Aldous Huxley

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Is this the first of his to read?

>>By Adrian   (Saturday, 25 Jan 2003 12:59)



where can I find sales figures for Brave New World in the early years of its publication?

>>By nomi   (Monday, 24 Feb 2003 00:42)



where can I find sales figures for Brave New World in the early years of its publication?

>>By nomi   (Monday, 24 Feb 2003 00:42)



Ć½sland is a wonderful world which is hidden from human greed and egos ,shows us what world can be a place without them then world discovers rich sources in that island so thats the end of this utopia

>>By nese ulucakli   (Friday, 16 May 2003 20:38)



original thinker, made an absolutely invaluable contribution to the living world during his time here

>>By dean   (Friday, 27 Jun 2003 16:40)



Brave New World woke me up even though I was 25 when I read it. A must-read

>>By Aljosha   (Tuesday, 1 Jul 2003 22:10)



Doors of Perception should be a must-read for all anti-drug socialists

>>By mad scientist   (Thursday, 16 Oct 2003 07:29)



A few months ago I read Brave New World and I was very impressed with it. I just finished reading his book, Chrome Yellow today. It wasn't a "bad" book, honestly it was well written, but I didn't enjoy it as much as Brave New World. I do like how some of the characters shared the vision of the future that Huxley explored in Brave New World. I don't know if I will read Island or Doors of Perception next...

>>By OpheliasViolets   (Sunday, 11 Jul 2004 08:05)



I read Brave New World as a background novel when I was studying the similarities and differences between Orwell's 1984 and Atwood's The Handmaid's Tale for my English Literature course, and although Huxley's novel contrasts to the blatant dystopian pictures presented by the other two writers, I noticed how I was drawn off on a tangent because of the way in which Communist motifs and themes were abundant in Brave New World. This may seem unusual, but when you analyse the reasons why Communism failed in the USSR, or in fact why the whole principal of Communism is flawed, Huxley's novel (for me) provided an apt solution. If everybody was equal, who has the right to say who should govern who, or have what? But in Brave New World, the sickly, programmed manner of growing people to be CONTENT in their respective class or group eliminates possiblities of rebelling or questioning; futhermore, the way in which all knowledge is retained by individuals such as Mustapha Mond prevents new thoughts or concepts to emerge from the masses as such. This utilitarian mode of keeping persons happy in a guidelined, organised and "fulfilling" lifestyle is a missing piece in the jigsaw of communism which is constantly associated with a poverty-stricken oppression of the "great unwashed". However, the unfortunate way in which this novel is seen as a science fiction piece by some, diminishes the value of observations like this. Subsequently, i refrained from referring to this novel for my final essay due to the confusion it ignited within me, and glorified the oh so ever safe bets when we think about dystopia: Orwell's Animal Farm and Zamyatin's We :)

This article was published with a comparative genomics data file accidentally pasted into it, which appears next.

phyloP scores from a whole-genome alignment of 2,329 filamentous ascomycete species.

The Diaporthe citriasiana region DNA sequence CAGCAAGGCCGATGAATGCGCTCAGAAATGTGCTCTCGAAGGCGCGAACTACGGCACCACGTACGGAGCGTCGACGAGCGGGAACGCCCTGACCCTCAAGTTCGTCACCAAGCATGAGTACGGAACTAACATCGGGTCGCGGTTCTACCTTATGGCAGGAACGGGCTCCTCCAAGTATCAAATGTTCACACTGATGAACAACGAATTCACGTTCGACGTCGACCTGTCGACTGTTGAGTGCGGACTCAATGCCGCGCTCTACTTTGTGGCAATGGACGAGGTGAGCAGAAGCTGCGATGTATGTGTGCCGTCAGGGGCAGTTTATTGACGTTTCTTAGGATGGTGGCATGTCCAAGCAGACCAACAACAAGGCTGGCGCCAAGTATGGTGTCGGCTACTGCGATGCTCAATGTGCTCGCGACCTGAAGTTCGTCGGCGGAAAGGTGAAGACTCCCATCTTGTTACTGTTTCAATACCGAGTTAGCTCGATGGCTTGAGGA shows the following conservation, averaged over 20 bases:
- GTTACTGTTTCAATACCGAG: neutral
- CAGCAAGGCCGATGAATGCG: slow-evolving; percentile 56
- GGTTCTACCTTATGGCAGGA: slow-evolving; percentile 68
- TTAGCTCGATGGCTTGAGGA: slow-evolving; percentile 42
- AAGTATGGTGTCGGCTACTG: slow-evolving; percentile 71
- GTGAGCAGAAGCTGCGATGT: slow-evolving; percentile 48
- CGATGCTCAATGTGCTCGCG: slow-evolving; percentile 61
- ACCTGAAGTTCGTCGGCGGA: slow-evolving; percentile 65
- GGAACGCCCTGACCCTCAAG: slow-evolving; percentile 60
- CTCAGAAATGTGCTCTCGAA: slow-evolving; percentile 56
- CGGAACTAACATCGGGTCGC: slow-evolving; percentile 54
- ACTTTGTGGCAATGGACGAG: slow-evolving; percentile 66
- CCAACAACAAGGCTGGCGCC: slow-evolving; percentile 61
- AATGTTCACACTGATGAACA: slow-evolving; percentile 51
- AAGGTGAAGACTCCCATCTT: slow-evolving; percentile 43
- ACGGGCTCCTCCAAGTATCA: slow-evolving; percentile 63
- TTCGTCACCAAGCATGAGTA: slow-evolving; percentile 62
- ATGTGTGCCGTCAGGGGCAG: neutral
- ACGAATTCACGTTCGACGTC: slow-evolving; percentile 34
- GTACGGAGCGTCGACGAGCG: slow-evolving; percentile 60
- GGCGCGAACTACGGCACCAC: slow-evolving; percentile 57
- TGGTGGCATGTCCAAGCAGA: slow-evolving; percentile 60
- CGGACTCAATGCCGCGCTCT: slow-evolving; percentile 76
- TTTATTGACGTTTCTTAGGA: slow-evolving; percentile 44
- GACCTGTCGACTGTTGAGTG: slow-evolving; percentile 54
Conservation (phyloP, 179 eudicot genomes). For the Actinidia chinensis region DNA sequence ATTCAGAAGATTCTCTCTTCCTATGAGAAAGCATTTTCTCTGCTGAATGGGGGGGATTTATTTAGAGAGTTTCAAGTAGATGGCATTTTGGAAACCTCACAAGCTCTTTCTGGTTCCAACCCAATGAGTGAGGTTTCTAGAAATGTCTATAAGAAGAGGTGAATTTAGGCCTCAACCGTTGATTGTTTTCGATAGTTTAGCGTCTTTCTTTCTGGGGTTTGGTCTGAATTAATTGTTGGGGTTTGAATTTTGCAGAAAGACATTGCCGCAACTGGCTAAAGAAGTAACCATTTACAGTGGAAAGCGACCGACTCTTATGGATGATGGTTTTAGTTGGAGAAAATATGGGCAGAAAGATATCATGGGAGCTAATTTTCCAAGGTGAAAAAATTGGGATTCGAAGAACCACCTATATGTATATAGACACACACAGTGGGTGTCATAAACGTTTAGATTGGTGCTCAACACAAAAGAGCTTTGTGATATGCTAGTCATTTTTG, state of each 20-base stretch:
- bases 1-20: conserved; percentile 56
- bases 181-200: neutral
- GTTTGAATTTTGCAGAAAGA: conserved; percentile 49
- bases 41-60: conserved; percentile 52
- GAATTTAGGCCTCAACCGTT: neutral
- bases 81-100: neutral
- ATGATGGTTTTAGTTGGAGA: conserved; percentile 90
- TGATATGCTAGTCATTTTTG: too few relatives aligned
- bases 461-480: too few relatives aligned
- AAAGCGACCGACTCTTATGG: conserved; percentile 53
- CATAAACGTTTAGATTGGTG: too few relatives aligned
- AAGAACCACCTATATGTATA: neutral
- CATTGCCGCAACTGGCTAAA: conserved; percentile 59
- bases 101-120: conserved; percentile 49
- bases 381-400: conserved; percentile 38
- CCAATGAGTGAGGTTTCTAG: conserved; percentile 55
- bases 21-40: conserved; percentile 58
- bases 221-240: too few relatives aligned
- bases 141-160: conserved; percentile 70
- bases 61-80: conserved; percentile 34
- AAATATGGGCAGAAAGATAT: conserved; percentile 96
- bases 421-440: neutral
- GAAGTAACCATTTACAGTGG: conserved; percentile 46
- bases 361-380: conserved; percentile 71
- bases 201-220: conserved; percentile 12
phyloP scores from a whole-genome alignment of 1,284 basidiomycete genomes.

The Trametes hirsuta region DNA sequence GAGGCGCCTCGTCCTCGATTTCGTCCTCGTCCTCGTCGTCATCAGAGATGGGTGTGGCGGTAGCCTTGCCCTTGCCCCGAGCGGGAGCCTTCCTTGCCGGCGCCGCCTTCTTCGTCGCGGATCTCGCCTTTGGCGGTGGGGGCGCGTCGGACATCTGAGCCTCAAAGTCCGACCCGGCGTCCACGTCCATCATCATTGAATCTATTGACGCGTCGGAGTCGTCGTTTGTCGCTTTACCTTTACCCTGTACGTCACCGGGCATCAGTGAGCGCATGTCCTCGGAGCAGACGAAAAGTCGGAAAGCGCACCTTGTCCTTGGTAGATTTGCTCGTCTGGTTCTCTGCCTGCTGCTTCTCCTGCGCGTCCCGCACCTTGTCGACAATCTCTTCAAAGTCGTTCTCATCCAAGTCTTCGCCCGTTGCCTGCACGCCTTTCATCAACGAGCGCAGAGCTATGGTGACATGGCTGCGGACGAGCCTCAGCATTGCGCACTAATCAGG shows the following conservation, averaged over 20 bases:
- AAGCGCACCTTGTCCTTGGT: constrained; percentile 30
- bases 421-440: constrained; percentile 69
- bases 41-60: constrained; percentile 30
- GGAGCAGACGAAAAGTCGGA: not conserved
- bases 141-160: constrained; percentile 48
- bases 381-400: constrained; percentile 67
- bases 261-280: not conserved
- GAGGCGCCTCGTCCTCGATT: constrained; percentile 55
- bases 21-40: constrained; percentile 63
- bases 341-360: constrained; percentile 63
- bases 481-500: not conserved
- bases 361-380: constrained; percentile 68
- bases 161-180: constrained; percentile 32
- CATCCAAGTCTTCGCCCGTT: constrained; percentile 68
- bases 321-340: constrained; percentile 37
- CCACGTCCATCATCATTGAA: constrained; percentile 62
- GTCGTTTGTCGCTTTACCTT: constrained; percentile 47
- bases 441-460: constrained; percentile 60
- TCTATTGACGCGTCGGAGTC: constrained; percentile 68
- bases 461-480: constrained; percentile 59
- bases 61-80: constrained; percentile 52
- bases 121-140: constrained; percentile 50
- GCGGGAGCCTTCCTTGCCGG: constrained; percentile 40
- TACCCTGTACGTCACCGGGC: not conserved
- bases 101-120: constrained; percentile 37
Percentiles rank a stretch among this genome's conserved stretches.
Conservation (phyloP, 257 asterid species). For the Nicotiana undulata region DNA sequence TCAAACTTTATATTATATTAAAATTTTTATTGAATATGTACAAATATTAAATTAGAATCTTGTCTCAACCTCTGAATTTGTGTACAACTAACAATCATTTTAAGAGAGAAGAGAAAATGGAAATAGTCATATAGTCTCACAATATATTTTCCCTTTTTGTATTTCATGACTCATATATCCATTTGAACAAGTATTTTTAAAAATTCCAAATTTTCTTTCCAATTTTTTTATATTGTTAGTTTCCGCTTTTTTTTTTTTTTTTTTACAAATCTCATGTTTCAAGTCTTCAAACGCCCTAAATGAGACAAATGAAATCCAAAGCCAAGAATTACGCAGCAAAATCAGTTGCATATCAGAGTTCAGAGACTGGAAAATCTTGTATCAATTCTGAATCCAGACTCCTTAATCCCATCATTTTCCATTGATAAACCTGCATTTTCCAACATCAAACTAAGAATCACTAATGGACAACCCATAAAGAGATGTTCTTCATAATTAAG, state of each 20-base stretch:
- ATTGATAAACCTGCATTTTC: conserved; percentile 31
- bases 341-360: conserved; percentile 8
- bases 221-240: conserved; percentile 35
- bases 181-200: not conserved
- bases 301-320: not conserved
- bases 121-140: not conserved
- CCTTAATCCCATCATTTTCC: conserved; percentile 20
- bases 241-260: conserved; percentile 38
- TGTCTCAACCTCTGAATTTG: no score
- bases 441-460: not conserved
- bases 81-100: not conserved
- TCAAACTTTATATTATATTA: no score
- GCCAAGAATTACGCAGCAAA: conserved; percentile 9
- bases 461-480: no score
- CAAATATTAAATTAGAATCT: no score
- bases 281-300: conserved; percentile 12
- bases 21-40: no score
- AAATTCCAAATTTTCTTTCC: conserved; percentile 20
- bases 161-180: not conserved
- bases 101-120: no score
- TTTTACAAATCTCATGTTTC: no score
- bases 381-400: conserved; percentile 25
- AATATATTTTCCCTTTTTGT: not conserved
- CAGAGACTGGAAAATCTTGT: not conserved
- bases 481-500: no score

>>By mathu   (Saturday, 24 Jul 2004 20:29)



I am surprised to no mention of what is arguably Huxley's best work - The Perrenial Philosophy. This book single-handedly aroused in me a genuine interest in spirituality and religion, without being 'preachy'. I'd recommend it to everyone!

>>By Obfuscated   (Friday, 1 Apr 2005 16:41)



Hm. I still remember the style/feel/tone of After Many a Summer Dies the Swan many, many years after reading it.

>>By takoma library   (Sunday, 3 Apr 2005 19:45)



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